The November publication has generated a passionate debate in the scientific community over whether such research should be published or kept outside the pages of reputable scientific journals, where it may find undeserved legitimacy and only encourage further questionable science to flourish.

The latest study is the third published since 2003 in Stereotactic and Functional Neurosurgery, which isn’t the only journal chronicling results from the procedure, which is known as ablation of the nucleus accumbens. In October, the journal World Neurosurgery also published results from the same researchers, who are based at Tangdu Hospital in Xi’an.

The authors, led by Guodong Gao, claim that the surgery is “a feasible method for alleviating psychological dependence on opiate drugs.” At the same time, they report that more than half of the 60 patients had lasting side effects, including memory problems and loss of motivation. Within five years, 53% had relapsed and were addicted again to opiates, leaving 47% drug free.

(MORE: Addicted: Why We Get Hooked)

Conventional treatment only results in significant recovery in about 30-40% of cases, so the procedure apparently improves on that, but experts do not believe that such a small increase in benefit is worth the tremendous risk the surgery poses.  Even the most successful brain surgeries carry risk of infection, disability and death since opening the skull and cutting brain tissue for any reason is both dangerous and unpredictable. And the Chinese researchers report that 21% of the patients they studied experienced memory deficits after the surgery and 18% had “weakened motivation,” including at least one report of lack of sexual desire. The authors claim, however, that “all of these patients reported that their [adverse results] were tolerable.” In addition, 53% of patients had a change in personality, but the authors describe the majority of these changes as “mildness oriented,” presumably meaning that they became more compliant. Around 7%, however, became more impulsive.

The surgery is actually performed while patients are awake in order to minimize the chances of destroying regions necessary for sensation, consciousness or movement.  Surgeons use heat to kill cells in small sections of both sides of the brain’s nucleus accumbens.  That region is saturated with neurons containing dopamine and endogenous opioids, which are involved in pleasure and desire related both to drugs and to ordinary experiences like eating, love and sex.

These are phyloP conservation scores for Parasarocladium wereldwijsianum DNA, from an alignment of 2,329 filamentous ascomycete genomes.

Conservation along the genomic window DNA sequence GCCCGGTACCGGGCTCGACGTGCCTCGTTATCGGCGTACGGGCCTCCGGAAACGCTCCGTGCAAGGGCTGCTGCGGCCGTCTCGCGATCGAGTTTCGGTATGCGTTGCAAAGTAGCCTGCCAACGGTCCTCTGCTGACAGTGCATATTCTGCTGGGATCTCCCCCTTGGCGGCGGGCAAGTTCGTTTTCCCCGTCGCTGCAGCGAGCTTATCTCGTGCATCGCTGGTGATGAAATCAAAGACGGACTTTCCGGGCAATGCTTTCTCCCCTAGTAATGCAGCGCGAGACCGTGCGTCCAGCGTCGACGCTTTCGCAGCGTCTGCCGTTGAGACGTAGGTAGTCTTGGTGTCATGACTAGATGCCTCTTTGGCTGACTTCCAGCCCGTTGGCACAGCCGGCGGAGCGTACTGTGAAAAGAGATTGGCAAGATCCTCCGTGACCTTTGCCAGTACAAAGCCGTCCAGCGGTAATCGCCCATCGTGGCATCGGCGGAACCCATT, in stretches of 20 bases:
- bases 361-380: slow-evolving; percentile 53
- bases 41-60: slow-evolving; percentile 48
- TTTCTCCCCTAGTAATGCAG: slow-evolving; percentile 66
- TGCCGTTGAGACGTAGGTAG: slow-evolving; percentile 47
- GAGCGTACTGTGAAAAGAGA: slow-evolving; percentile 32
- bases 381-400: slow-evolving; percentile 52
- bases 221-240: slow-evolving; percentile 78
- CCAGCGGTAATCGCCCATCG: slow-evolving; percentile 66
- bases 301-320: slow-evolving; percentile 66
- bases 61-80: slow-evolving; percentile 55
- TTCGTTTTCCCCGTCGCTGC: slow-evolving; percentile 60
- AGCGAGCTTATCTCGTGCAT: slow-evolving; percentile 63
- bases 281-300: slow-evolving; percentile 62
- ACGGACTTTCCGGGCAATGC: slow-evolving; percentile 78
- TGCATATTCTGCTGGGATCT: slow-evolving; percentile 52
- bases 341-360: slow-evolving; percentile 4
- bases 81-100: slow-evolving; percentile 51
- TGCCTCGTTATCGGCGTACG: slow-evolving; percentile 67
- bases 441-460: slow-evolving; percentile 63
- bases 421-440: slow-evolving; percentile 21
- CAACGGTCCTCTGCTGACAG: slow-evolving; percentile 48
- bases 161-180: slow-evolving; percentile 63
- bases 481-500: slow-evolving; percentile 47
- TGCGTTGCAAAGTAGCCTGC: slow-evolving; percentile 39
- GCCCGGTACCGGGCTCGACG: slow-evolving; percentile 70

(MORE: A Drug to End Drug Addiction)

In the U.S. and the U.K., reports the Wall Street Journal, around two dozen stereotactic ablations are performed each year, but only in the most intractable cases of depression and obsessive-compulsive disorder and after extensive review by institutional review boards and intensive discussions with the patient, who must acknowledge the risks. Often, a different brain region is targeted, not the nucleus accumbens. Given the unpredictable and potentially harmful consequences of the procedure, experts are united in their condemnation of using the technique to treat addictions. “To lesion this region that is thought to be involved in all types of motivation and pleasure risks crippling a human being,” says Dr. Charles O’Brien, head of the Center for Studies of Addiction at the University of Pennsylvania.

David Linden, professor of neuroscience at Johns Hopkins and author of a recent book about the brain’s pleasure systems calls the surgery “horribly misguided.”  He says “This treatment will almost certainly render the subjects unable to feel pleasure from a wide range of experiences, not just drugs of abuse.”

But some neurosurgeons see it differently. Dr. John Adler, professor emeritus of neurosurgery at Stanford University, collaborated with the Chinese researchers on the publication and is listed as a co-author.  While he does not advocate the surgery and did not perform it, he believes it can provide valuable information about how the nucleus accumbens works, and how best to attempt to manipulate it. “I do think it’s worth learning from,” he says. ” As far as I’m concerned, ablation of the nucleus accumbens makes no sense for anyone.  There’s a very high complication rate. [But] reporting it doesn’t mean endorsing it. While we should have legitimate ethical concerns about anything like this, it is a bigger travesty to put our heads in the sand and not be willing to publish it,” he says.

(MORE: Anesthesia Study Opens Window Into Consciousness)

Dr. Casey Halpern, a neurosurgery resident at the University of Pennsylvania makes a similar case. He notes that German surgeons have performed experimental surgery involving placing electrodes in the same region to treat the extreme lack of pleasure and motivation associated with otherwise intractable depression.  “That had a 60% success rate, much better than [drugs like Prozac],” he says. Along with colleagues from the University of Magdeburg in Germany, Halpern has just published a paper in the Proceedings of the New York Academy of Sciences calling for careful experimental use of DBS in the nucleus accumbens to treat addictions, which have failed repeatedly to respond to other approaches. The paper cites the Chinese surgery data and notes that addiction itself carries a high mortality risk.